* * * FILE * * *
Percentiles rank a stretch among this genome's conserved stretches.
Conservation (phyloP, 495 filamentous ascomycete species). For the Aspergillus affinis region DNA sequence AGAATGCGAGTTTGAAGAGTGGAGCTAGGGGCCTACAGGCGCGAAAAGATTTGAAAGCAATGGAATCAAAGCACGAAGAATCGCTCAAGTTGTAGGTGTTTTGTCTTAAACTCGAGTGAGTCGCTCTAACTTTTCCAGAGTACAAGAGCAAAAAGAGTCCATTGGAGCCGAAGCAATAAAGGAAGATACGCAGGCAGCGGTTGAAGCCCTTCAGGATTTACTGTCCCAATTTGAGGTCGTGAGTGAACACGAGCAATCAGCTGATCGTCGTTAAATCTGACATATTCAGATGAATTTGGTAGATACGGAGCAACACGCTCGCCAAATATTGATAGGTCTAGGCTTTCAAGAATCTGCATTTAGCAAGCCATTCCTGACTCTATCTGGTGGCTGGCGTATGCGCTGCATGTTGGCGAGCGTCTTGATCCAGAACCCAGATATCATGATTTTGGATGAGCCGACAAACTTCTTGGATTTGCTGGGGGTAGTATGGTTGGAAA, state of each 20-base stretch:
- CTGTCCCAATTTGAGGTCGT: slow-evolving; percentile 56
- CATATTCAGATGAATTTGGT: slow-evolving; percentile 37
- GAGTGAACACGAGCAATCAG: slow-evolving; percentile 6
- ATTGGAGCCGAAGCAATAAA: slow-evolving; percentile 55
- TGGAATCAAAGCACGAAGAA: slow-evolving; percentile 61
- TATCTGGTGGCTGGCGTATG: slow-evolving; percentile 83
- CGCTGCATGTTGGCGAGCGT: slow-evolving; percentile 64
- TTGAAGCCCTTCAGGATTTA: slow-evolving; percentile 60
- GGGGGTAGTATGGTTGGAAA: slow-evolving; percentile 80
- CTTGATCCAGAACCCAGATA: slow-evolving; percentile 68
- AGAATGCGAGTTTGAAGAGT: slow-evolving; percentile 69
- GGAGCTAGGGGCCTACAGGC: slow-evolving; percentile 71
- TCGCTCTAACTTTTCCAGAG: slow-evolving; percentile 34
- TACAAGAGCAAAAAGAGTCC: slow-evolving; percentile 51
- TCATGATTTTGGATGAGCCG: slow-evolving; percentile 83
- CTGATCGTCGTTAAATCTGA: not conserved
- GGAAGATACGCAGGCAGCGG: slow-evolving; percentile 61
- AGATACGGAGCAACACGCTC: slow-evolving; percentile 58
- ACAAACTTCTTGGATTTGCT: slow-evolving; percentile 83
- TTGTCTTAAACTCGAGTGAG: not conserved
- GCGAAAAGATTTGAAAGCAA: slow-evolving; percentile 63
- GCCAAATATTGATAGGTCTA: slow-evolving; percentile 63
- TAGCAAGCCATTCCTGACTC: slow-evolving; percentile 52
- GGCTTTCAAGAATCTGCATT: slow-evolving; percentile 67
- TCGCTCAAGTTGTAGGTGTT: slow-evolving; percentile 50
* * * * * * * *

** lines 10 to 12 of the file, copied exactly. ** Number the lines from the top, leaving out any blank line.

- TTGAAGCCCTTCAGGATTTA: slow-evolving; percentile 60
- GGGGGTAGTATGGTTGGAAA: slow-evolving; percentile 80
- CTTGATCCAGAACCCAGATA: slow-evolving; percentile 68